The executive order signed Friday by Gov. Ned Lamont simultaneously restricts commercial life in Connecticut, while barring municipal officials from prohibiting travel in their communities or ordering residents to “shelter-in-place” during the COVID-19 coronavirus crisis.
At his afternoon briefing, the governor emphasized his new restrictions, primarily the closure of all non-essential businesses by 8 p.m. Monday. But the implementation order released Friday night also makes clear that the Lamont administration is reserving the final word on any further restrictions on commercial and social life in Connecticut.
It says “to ensure the coordinated, clear and expeditious execution of civil preparedness functions for the protection of the public health” no mayor or other chief executive may “issue any shelter-in-place order or order prohibiting travel” without the written permission of the state Department of Emergency Services and Public Protection.
The language included in Lamont’s 9th executive order relating to COVID-19 comes three days after an extraordinary public clash in New York between Gov. Andrew Cuomo and the Big Apple’s mayor, Bill de Blasio, and one day after a quieter divergence in Connecticut over the permitted size of public gatherings.
Cuomo quickly rebuked De Blasio for talking about a potential shelter-in-place order and even the possibility of curtailing travel out of the city, saying he would not allow the mayor to order such limits. In Connecticut, a move by Bridgeport, Hartford, New Haven and other communities to impose tighter limits on public gatherings than the state had set went unremarked — until Friday night.
Joe DeLong, the president of the Connecticut Conference of Municipalities, said Friday night that he anticipated no opposition to Lamont’s order, saying the administration has exhaustively consulted with CCM and its members on orders issued and some being considered.
“And so I think most of our members, and us as an organization, believe two things: One, we’re all in it together; and two, there needs to be strong leadership from the administration — and there has been,” said Joe DeLong, the association’s chief executive officer. “We’re a part of these conversations, a vital part.”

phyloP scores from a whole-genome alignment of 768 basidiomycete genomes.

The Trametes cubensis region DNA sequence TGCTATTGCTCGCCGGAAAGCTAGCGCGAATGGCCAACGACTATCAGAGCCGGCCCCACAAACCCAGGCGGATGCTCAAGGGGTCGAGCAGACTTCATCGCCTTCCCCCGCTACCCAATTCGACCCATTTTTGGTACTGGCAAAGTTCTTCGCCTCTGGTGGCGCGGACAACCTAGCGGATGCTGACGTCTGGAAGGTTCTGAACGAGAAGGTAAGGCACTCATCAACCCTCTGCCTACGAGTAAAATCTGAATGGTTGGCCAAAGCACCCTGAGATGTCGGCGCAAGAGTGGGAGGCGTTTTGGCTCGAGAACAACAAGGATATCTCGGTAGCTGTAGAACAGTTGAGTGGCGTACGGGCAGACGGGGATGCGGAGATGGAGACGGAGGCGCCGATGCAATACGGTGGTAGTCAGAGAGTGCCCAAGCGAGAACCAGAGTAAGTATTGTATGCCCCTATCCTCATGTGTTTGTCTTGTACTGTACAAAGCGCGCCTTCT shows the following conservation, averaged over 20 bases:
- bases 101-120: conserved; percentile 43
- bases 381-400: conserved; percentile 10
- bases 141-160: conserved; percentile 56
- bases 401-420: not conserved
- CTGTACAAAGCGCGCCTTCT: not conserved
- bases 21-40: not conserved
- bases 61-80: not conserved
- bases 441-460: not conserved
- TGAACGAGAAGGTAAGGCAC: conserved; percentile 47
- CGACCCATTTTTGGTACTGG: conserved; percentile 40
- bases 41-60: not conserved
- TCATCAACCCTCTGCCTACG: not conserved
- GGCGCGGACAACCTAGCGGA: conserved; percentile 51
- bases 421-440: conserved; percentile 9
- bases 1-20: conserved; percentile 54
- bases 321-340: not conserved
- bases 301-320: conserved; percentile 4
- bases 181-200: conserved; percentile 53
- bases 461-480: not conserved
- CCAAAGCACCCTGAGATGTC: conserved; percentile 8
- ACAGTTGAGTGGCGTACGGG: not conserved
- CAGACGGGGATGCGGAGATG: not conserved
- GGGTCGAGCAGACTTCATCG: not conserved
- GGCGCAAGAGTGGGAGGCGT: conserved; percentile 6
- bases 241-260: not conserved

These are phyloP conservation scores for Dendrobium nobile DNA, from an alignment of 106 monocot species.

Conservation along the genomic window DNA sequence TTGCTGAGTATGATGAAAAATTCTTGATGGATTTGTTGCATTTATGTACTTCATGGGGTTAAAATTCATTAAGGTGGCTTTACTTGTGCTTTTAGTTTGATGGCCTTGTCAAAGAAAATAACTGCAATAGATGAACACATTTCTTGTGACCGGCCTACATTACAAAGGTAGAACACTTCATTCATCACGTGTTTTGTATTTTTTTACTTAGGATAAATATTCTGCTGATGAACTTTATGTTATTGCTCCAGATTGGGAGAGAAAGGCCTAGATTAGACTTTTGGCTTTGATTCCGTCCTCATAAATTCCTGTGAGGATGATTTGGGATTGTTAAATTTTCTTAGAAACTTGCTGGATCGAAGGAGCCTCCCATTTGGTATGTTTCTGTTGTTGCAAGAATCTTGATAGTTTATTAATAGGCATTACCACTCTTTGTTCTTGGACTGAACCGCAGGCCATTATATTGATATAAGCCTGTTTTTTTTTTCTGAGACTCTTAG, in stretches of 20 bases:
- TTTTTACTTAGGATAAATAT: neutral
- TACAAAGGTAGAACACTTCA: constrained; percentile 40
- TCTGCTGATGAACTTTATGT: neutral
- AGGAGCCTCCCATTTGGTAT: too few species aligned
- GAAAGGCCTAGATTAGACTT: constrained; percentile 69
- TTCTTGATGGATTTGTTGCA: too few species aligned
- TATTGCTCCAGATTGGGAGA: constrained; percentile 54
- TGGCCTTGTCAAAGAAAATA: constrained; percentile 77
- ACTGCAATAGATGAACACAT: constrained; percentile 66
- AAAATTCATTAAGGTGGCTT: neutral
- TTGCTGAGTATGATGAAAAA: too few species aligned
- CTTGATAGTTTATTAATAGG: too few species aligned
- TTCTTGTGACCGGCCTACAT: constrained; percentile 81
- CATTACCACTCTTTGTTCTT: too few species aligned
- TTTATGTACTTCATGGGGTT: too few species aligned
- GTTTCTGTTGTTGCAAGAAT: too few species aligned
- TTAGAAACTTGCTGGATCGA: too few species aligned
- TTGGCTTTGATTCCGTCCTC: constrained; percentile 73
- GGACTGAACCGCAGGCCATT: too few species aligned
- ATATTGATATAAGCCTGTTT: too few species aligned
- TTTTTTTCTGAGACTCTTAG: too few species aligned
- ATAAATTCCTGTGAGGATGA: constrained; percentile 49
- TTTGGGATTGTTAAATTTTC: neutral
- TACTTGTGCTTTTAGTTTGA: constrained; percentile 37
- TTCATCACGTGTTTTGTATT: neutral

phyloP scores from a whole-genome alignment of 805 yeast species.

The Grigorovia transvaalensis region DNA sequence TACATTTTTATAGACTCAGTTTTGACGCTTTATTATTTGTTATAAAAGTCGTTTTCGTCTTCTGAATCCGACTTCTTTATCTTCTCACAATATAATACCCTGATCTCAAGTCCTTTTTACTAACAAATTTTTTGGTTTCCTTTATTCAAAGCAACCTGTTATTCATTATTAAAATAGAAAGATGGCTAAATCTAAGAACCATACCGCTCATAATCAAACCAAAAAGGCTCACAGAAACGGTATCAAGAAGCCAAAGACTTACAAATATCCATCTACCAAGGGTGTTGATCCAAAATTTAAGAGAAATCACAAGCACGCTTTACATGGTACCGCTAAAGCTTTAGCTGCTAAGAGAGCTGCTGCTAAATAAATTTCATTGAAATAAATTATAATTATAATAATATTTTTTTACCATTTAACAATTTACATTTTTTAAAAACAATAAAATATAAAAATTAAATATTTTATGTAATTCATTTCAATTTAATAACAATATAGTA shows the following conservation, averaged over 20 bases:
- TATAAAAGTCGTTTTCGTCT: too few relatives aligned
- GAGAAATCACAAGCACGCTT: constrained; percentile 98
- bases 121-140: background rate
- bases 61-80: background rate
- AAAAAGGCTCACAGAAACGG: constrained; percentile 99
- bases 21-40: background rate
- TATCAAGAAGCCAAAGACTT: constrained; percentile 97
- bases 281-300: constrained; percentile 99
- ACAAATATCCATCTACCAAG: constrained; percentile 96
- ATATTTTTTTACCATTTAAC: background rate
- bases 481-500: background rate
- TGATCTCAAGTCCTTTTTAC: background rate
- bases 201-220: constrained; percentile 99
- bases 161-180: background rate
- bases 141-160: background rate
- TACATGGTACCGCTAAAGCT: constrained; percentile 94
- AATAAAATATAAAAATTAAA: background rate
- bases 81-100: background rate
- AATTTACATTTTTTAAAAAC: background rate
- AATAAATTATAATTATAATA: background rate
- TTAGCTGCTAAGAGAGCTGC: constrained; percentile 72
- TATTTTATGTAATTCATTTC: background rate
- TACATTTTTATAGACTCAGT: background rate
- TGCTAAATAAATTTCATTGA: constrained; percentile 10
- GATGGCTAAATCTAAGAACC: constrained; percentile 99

Hartford Mayor Luke Bronin, one of the mayors to sign local orders limiting public gathers to no more than 10, did not object to the governor’s new order.
“Governor Lamont’s desire for uniformity makes sense, and while some municipalities have taken additional measures, as we have in Hartford, the governor’s most recent order tightens things so much statewide there’s really not a lot of room for divergence any more,” Bronin said.
Bridgeport Mayor Joseph P. Ganim said the administration explained the new order in a conference call.
“I think the governor’s tone, I think what he said repeatedly was, ‘Look, we’re trying to strike a balance here. This is real. We’ve got to respond,’ ” Ganim said.
The Centers for Disease Control and Prevention has recommended crowds of no more than 10, the limit adopted by many mayors. The governor originally set a limit of 250 at public events, then lowered it to 50. He also ordered the closure of schools, malls, theaters, gyms, bars and restaurants, while allowing the continued sale of take-out meals, groceries, and other essentials.
His new order closes the offices of non-essential businesses and non-profits and “shall employ, to the maximum extent possible, any telecommuting or work from home procedures that they can safely employ.” It takes effect Monday at 8 p.m.
Not later than 8 p.m. Sunday, the Department of Economic and Community Development “shall issue lawfully binding guidance about which businesses are essential,” but the order itself enumerates many on page 3 of the 4-page document. They range from hospitals to various retailers and defense-related manufacturers.
The full order is below.